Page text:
St Nicks

Centre for nature and green living

October 2014: Spotlight on… Long-tailed Tits

Juvenile Long-tailed Tit at the Kingfisher Culvert - featured on BBC's Springwatch!

Juvenile Long-tailed Tit at the Kingfisher Culvert – featured on BBC’s Springwatch!

After the Robin, the Long-tailed Tit (Aegithalos caudatus) is probably Britain’s favourite bird! Charismatically cute (!) this small bird is a frequent visitor to gardens – and to St Nicks!

Long-tailed Tit nest

Long-tailed Tit nest

We possibly have between 3 – 5 breeding pairs on the reserve. Nest building starts in March, usually fairly low down in thick shrubs or brambles. The nest is an incredibly complex, barrel-shaped affair, composed of thousands of feathers, moss and other items, bound together with, amongst other things, spiders’ webs. In 2014, we found one of these nests in a gorse bush near the playground (see photo left).

The barrel-shaped nest probably gives the dialect name of this bird, in Yorkshire and in other parts of England, of Bum-barrel! The 8 – 12 eggs are usually hatched in about 16 days – and then, sometimes, something unusual happens.

If another member of the pair’s family – a sibling or a cousin – is unpaired, then they will help to feed the brood. So you might see three birds entering the nest. What you won’t see is that the adults have to fold their long tails over their heads so that they can enter the restricted space inside the nest!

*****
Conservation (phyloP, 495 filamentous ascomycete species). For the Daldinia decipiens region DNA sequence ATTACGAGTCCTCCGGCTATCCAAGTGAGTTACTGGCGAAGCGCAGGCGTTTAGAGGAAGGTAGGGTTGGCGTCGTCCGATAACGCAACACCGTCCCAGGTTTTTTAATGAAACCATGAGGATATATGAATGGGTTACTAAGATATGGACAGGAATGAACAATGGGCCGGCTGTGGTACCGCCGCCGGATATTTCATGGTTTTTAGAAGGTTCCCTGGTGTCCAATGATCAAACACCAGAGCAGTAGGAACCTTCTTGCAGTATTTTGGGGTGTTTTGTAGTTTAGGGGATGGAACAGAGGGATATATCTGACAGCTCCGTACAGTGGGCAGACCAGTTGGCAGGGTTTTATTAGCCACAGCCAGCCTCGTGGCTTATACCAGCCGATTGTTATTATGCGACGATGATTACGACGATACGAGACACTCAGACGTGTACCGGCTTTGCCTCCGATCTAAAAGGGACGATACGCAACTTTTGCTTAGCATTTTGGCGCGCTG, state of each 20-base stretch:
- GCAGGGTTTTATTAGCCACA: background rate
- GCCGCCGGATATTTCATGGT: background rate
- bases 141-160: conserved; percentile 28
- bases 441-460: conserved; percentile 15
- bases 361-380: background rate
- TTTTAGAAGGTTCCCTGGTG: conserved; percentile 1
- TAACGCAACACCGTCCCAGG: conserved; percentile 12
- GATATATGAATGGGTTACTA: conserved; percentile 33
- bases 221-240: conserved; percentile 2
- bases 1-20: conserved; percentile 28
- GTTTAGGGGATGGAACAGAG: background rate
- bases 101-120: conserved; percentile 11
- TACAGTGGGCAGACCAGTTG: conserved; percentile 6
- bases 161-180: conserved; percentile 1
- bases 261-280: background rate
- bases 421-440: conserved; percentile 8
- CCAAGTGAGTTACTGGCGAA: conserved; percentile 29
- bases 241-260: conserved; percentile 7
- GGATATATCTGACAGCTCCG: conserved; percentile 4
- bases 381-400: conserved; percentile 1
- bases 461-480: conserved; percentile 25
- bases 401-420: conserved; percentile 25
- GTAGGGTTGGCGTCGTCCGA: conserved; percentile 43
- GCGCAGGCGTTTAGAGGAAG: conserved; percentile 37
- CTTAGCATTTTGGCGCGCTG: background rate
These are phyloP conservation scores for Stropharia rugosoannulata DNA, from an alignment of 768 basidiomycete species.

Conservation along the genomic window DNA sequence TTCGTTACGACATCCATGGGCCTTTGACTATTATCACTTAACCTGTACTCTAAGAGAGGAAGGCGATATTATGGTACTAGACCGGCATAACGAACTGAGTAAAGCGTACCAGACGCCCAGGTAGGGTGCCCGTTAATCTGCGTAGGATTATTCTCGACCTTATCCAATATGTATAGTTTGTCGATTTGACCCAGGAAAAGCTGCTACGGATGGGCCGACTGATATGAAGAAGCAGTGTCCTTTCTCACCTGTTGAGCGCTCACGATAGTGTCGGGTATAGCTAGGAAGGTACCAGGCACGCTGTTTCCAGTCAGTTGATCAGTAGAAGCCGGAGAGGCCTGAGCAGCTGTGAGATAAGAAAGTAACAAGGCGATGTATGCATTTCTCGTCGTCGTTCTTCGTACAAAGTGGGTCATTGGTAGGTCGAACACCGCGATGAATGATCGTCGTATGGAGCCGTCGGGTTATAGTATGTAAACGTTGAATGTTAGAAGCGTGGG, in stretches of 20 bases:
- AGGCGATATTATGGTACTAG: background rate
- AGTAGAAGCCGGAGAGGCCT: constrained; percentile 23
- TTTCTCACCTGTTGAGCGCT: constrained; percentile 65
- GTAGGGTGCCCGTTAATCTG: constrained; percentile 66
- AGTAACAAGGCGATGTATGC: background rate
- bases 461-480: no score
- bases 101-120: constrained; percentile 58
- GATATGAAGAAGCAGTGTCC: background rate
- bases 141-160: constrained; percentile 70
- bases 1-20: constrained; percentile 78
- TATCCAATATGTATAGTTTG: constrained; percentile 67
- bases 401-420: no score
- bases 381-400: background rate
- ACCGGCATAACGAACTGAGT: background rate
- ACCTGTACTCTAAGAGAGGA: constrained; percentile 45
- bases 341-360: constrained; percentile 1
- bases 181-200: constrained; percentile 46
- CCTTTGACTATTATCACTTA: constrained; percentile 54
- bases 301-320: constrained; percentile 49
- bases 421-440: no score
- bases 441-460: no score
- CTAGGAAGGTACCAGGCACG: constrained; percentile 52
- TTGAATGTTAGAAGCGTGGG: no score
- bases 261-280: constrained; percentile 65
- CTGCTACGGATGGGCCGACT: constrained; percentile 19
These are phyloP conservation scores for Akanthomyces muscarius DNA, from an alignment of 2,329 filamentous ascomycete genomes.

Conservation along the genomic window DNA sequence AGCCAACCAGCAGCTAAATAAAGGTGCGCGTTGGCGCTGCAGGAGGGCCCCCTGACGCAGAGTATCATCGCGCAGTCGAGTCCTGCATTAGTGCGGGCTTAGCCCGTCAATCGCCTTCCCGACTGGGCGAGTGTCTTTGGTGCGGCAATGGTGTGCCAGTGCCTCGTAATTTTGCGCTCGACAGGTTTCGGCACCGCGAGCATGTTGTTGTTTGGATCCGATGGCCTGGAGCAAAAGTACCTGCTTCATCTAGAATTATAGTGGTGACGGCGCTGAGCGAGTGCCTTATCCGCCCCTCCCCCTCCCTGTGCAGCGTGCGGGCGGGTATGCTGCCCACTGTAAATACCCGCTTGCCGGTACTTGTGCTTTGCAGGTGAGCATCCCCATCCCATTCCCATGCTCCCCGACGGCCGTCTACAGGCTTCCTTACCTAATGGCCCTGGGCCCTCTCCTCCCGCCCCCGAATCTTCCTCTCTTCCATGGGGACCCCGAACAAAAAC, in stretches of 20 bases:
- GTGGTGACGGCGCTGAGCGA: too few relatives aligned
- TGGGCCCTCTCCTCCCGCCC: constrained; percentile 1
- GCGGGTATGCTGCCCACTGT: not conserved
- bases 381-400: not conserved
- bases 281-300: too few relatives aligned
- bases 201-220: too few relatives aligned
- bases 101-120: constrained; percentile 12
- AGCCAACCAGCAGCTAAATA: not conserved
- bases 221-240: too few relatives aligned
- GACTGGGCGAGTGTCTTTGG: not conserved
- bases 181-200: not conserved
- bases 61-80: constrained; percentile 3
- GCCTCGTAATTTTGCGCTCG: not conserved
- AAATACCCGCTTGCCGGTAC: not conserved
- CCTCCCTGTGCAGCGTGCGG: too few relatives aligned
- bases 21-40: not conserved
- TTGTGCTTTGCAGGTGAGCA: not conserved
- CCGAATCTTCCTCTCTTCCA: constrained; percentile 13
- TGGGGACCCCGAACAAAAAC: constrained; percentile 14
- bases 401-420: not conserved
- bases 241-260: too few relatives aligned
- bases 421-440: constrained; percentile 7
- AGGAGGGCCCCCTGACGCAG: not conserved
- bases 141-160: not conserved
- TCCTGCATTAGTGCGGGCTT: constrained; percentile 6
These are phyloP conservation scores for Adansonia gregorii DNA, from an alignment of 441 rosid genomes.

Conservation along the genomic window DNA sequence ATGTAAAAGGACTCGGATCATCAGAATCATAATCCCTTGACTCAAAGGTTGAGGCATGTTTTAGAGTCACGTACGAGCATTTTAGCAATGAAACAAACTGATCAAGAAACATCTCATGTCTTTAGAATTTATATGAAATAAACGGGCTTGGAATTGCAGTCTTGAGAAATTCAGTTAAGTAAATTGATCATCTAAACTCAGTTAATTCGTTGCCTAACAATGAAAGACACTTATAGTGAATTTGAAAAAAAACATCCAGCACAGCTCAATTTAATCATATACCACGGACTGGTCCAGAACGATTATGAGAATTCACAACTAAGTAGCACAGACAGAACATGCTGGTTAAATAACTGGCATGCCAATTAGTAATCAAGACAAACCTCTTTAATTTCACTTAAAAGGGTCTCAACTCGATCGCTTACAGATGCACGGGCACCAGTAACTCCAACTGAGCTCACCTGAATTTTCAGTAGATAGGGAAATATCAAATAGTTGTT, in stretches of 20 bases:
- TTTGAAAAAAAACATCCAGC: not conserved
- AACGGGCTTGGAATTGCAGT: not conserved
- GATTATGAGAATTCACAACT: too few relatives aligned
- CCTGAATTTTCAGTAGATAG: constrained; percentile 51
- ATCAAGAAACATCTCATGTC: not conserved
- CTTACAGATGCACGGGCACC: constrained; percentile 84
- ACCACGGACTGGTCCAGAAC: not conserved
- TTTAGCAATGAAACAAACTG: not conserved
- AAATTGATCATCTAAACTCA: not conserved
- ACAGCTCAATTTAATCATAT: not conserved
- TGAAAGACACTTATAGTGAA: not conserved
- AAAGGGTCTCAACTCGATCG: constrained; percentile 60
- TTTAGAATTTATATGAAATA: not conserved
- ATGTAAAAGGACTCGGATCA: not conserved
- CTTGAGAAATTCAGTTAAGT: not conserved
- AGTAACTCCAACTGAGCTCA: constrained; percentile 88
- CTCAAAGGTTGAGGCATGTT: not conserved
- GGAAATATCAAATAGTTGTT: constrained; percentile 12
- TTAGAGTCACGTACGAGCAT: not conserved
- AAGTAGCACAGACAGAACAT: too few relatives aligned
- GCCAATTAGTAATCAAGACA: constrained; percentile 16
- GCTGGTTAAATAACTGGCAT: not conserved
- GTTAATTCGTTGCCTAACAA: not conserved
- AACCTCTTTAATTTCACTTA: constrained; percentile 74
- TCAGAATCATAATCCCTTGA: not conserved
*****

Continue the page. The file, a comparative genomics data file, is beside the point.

In the Autumn, and throughout the winter, the family groups, which can be 8 – 10 strong, merge to form winter feeding flocks, restlessly moving from one site to another. They feed mainly on insects and spiders, and occasionally seeds and buds.

You can often pick them up by first hearing their ticking contact calls. Click here to listen to a recording of these calls.

Long-tailed Tits often associate with other members of the tit family in these winter feeding flocks – and in 2014 we found a Tree Creeper, a mouse-like bird, climbing up the trunks of trees, searching for insects, associating with the Long-tailed Tits, along the Tang Hall Beck path. This is a bird which has seldom been seen at St Nicks!

Finally, here’s a selection of photos of Long-tailed Tits photographed at St Nicks – including one bird which had been ringed somewhere else.

From top left, clockwise: adult.. collecting nesting material.. two juveniles.. a ringed bird

From top left, clockwise: adult, collecting nesting material, two juveniles, a ringed bird

 

14 October 2014 | Categories: Spotlight on..., Wildwatch | Tags: Bum-barrel, long-tailed tit